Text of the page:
Tony Romano on writing...
Scratching the Paper
made a breakthrough this past summer. I can now compose at the computer!
Iíve always been able to compose letters, class assignments, work for
textbooks, even essays, at the computer, but thatís because Iíve always
considered this Nuts and Bolts writing. Thereís usually already raw
material I get to work with. I just need to fashion it, hammer out the
chinks, and polish and polishóand polish again. But this summer I
started writing fiction at the computer. Fiction is the stuff of dreams,
lies, half-truths. You have to squeeze ideas from cold air, and that
little hum from the computer screen had always seemed like a pesty fly
to me, as if IT were reminding me to come on already. Sounds a little
psychotic, I know, but I finally convinced myself to defy the computerís
taunting and sit there until the stories spilled out.
So why did I abandon my 0.3mm rolling pen that softly scratches the
paper as it glides along, a sound Iíve always found satisfying? Iím not
really sure. I do know that when I sit at a desk writing fiction, the
process is painstaking; ideas dribble out in quiet spurts. On the other
hand, when I write nonfictionóat the keyboardómy ideas flow fairly
steadily. I donít worry as much about creating the perfect sentence. I
write and forge ahead and know I can go back later and repair the
clunkers. Some time last summer I thought, Hmmm, maybe I could apply
this fairly productive technique to my fiction-writing. I could sit in
front of a pulsating screen, and the story lies would break out in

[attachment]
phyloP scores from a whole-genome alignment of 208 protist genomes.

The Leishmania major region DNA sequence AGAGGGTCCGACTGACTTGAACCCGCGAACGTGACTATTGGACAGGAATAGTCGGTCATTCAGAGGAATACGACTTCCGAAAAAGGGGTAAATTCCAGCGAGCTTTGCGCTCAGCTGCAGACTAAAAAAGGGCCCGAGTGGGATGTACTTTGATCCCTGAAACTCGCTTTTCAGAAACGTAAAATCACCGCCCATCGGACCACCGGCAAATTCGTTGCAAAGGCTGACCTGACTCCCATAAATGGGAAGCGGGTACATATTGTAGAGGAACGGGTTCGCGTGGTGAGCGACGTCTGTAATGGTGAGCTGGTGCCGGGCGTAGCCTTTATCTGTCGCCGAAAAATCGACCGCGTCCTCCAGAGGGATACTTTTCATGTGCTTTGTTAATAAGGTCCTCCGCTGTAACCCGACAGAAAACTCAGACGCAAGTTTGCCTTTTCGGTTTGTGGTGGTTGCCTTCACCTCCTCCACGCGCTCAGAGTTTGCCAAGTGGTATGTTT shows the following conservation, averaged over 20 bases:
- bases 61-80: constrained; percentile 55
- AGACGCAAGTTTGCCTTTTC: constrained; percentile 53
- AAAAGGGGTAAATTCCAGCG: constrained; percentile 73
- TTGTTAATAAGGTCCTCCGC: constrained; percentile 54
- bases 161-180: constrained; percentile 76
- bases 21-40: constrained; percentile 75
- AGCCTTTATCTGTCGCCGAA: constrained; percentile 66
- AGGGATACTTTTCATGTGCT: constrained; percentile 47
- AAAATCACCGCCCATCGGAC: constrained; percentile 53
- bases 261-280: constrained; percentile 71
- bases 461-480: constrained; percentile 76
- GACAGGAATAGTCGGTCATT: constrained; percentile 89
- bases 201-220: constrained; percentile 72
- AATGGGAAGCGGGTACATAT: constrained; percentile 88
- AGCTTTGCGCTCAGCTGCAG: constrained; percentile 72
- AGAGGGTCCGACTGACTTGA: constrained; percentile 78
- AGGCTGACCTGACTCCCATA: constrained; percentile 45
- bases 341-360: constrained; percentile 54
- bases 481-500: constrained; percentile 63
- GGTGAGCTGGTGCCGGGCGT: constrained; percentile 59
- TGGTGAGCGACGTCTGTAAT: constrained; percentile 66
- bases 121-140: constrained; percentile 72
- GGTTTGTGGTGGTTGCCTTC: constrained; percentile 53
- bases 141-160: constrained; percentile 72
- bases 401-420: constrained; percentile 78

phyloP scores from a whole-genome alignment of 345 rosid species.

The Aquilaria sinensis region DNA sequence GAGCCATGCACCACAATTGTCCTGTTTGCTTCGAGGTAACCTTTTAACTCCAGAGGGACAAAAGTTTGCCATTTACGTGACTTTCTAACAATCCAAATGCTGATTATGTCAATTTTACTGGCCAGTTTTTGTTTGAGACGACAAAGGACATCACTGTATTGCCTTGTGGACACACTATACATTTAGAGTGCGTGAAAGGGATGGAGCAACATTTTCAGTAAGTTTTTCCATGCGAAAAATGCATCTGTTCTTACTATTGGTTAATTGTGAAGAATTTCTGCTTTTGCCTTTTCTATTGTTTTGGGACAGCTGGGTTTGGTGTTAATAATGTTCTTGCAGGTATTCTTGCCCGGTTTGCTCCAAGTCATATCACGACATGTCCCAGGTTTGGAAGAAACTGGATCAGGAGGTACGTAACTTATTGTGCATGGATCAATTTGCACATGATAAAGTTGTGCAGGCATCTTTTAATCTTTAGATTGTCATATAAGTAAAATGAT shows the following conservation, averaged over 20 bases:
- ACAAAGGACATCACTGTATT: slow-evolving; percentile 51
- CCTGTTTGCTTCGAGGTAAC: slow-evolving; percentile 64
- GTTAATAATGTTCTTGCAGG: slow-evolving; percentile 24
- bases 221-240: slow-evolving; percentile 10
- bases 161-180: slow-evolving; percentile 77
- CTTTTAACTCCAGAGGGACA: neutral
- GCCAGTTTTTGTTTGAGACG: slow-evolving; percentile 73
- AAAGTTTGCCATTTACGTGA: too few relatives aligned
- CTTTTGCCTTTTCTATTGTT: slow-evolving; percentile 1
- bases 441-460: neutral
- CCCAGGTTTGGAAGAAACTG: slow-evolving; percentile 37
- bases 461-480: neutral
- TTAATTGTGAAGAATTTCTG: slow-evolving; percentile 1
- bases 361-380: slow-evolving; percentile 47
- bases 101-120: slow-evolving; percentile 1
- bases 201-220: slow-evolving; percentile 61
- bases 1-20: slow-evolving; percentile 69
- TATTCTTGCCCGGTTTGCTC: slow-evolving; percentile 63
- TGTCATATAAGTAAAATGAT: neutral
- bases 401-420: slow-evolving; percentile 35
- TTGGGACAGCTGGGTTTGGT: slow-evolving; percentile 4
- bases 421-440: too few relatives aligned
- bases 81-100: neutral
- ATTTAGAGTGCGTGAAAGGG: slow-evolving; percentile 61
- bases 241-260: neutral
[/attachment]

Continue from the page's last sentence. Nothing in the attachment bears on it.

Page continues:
waves. That hasnít exactly happened, but I have been more productive. I
donít censor myself as much during the first few drafts. I tap and tap
and edit later.
Ah, but now Iíve created another monster. Iím tied to the computer. And
since Iím committed to writing fiction in the morningóone habit I donít
want to abandon just yetóI have to find a computer at the school where I
work. And the computer needs to be in a room where I can be by myself
without interruption for a good hour or two. Unless I decide to spend
thousands of dollars on a laptop, which I donít want to do because my
kids need new shoes, I have a problem, one which I havenít solved yet.
This is only my third day back at school, so Iím not panicking yet, but
Iím working on a novel and I have two characters sitting in a DeSoto,
waiting for me to decide their fate. Whether they get out of that car
through the scratching of the pen or the tapping of the keys is
immaterial, I suppose. But they do need to get out. I feel them waiting.